prices of ordinary fuels are stable. . Wherefore, the announcement that home-produced motor fuel with an alcohol base is now commercially available has not been accompanied by any fanfare of acclamation. Nevertheless, the fact is important and may have far-reaching results. We deal with the possibilites at-greater length elsewhere in this issue, and the article is well worth the careful perusal of all interested in economy of running costs and in the question of commercial vehicle develop ment. .

Briefly, Discol fuel at Is. Vd. per gallon isnot meant to be an attractive proposition commercially .when used alone in an engine of the conventional type. Although its cost per gallon is lower than that of petrol, the mileage obtained is appreciably inferior to that of petrol or benzole, and so the running costs of a vehicle would not be reduced. On the other hand, if the best use of the potential energy rontained in petrol is desired, an engine employing a higher compression ratio than is normal is indicated, but on " straight" petrol this high compression would induce very undesirable pinking except when, the unit was operating .under favourable conditions

of load and ap.m. .

Alcohol is a powerful anti-detonant. By using it in conjunction with petrol a compression -ratio that enables a very high mileage per gallon to be obtained is rendered practicable, and over a fair period of use the reduction in fuel costs thus attained would easily overbalance the -cost of the mechanical alterations made necessary by the utilization of alcohol.

• •There is no reason, of course, why manufacturers should not design engines specifically to use alcohol fuel—either pure or in a mixture—and that this will be done before many. months are over we have little doubt. It may not generally be known that one of the largest and best-known fleets of buses operating in this country has been running on a -special fuel for some considerable time with every success, so that 'there is nothing experimental in " non-pinking" fuel that permits of an increase of "miles per gallon.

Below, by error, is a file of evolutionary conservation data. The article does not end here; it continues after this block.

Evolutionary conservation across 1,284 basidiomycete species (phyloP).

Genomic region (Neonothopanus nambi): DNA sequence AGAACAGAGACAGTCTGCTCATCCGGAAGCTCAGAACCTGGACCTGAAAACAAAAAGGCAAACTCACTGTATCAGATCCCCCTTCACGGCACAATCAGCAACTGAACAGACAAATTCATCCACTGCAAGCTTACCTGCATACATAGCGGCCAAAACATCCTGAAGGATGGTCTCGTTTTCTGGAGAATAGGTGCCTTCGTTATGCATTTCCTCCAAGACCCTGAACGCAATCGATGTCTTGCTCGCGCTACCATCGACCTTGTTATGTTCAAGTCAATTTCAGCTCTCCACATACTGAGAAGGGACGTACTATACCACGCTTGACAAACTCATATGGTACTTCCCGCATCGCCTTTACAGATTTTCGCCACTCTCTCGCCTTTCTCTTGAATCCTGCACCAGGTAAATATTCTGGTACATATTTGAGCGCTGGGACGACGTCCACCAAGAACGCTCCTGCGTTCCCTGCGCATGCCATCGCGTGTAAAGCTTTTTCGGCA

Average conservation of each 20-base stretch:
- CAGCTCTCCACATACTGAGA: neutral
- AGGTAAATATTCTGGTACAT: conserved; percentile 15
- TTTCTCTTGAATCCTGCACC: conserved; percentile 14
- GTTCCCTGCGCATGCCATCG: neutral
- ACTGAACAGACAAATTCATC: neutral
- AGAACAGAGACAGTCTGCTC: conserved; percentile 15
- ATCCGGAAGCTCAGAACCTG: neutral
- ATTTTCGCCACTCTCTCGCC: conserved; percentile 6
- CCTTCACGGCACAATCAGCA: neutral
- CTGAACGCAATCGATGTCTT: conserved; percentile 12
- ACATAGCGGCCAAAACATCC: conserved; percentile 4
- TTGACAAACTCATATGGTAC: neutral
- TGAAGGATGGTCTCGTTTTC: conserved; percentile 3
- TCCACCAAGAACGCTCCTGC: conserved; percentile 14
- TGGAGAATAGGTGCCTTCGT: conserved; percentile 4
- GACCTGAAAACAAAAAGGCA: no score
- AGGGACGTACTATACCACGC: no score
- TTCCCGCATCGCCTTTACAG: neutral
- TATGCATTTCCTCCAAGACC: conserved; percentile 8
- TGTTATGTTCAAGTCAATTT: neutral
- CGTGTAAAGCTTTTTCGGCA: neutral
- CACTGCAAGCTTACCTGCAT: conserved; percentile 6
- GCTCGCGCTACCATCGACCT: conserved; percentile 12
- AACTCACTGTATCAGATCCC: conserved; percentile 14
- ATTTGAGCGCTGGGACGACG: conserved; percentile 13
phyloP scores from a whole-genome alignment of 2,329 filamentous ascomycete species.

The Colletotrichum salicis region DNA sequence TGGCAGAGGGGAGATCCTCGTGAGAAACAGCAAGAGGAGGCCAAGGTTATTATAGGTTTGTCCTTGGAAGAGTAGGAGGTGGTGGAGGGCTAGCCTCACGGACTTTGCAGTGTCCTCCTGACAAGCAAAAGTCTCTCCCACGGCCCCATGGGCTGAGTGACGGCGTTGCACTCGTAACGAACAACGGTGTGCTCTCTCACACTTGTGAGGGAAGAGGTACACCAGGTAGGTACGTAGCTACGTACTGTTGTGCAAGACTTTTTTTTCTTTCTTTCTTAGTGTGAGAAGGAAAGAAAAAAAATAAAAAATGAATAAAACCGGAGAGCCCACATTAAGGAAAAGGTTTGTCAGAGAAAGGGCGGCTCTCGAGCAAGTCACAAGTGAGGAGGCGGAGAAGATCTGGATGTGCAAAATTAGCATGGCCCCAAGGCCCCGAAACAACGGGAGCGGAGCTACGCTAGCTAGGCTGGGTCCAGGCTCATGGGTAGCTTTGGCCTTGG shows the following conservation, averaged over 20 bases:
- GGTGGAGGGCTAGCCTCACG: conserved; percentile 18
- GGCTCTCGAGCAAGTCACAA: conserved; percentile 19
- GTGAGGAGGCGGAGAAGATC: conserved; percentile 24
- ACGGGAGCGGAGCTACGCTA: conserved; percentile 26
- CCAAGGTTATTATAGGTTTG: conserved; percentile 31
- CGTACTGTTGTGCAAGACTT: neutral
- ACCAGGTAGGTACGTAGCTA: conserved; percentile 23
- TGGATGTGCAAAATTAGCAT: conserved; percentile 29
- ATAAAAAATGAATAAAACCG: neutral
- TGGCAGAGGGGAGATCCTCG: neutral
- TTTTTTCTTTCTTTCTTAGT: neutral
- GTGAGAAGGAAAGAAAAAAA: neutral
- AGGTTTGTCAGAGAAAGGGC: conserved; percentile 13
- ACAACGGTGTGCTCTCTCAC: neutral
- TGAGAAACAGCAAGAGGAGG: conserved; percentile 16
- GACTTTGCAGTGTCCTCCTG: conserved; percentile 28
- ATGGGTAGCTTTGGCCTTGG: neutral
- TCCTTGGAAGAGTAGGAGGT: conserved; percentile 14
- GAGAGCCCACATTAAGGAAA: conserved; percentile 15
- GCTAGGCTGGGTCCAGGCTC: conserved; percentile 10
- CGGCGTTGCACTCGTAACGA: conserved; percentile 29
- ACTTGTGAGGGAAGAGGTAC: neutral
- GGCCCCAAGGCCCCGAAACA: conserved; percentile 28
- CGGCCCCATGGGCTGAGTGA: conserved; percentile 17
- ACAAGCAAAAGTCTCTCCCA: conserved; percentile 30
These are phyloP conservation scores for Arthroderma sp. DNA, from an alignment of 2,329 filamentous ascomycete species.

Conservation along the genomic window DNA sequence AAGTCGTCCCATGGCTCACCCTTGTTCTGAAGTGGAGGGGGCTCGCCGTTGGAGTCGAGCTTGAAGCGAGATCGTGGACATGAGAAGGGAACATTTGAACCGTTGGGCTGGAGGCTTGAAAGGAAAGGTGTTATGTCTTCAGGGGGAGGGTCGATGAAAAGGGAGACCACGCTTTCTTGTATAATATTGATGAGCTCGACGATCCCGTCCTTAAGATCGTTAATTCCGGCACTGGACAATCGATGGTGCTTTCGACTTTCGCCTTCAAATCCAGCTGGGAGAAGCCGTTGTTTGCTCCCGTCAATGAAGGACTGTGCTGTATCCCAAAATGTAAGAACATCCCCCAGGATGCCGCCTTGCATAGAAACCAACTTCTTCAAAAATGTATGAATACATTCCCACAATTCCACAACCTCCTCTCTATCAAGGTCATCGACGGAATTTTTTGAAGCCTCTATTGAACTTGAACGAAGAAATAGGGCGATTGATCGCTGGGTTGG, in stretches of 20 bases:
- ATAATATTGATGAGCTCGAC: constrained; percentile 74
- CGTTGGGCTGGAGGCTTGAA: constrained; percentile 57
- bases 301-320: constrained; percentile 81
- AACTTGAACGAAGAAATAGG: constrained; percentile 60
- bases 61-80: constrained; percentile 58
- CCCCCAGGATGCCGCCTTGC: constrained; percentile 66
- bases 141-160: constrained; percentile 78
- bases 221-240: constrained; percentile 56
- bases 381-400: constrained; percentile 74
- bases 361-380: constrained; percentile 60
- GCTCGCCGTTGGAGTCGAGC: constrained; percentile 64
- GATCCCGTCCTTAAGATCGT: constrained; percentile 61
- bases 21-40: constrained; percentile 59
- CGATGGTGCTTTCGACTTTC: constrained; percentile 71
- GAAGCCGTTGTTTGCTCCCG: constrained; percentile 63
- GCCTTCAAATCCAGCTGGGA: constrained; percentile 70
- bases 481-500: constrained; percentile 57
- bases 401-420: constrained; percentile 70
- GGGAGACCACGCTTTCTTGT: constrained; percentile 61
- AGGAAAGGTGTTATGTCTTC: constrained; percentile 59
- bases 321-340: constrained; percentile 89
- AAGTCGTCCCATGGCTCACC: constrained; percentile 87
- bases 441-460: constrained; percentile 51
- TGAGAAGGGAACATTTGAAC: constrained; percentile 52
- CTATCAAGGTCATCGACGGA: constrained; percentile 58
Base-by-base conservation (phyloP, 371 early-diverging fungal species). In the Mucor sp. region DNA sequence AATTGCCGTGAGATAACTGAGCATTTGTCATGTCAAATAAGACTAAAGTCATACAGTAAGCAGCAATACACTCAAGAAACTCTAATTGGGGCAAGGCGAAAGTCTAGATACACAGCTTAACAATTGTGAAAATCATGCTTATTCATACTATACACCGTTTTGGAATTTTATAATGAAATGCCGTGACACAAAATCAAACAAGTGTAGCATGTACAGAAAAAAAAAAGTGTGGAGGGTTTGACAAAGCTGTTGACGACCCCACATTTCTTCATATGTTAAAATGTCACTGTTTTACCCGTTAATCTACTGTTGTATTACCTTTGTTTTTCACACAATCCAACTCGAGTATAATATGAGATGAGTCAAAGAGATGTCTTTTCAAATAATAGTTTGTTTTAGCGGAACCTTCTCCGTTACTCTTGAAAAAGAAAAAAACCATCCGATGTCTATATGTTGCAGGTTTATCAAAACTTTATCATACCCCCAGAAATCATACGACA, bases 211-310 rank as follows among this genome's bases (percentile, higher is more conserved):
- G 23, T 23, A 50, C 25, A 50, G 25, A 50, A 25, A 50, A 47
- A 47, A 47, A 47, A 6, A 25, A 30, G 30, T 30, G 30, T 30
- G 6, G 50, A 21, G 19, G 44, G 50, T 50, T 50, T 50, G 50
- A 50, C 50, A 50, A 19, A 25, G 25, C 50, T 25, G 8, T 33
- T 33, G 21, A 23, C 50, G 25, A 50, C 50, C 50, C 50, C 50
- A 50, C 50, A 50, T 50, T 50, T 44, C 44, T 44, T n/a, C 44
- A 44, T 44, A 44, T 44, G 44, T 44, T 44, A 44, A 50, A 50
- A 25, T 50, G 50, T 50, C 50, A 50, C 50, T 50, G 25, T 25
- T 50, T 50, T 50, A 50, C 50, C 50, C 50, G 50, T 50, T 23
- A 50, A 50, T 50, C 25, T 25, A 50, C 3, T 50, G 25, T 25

Should "Spit and Polish" Win the Cup ?

HERE IS an interesting letter in our correspondence columns this week from a driver who feels impelled to criticise the awards of the judges at the recent parade of commercial vehicles held in London under the auspices of the Commercial Motor Users Association. He thinks that too much regard was paid by the judges to mere appearance and he deprecates attaching such importance to mere appearance—which consists of cleanliness, Polish, bright paint, ornamentation, and such like. B4

It must be remembered that the parade of motor vehicles is the modern counterpart of the horse and van and the donkey and cart parades which have been promoted from time immemorial for the sole purpose of encouraging kindness and attention to animals and care of vehicles. They have always been productive of good, the average Britisher loving the sense of competition which such contests provoke. A complicated system of marking would carry a competition of this kind much too far' and it is extremely &Abdul if any system could be devised which weuld be other than arbitrary or which would give a true measufe of value. under every head of marking.

. After all, appearance is a very useful line ofcomparison. It has proved successful in the case of the horse and van and the donkey and cart parades, and we think it works very well in the case of the commercial motelparade. At any rate, it has the merit of simplicity, and does not involve a long-drawn-Out parade or a volume of work in judging, which mug, at some time or other, become burdensome.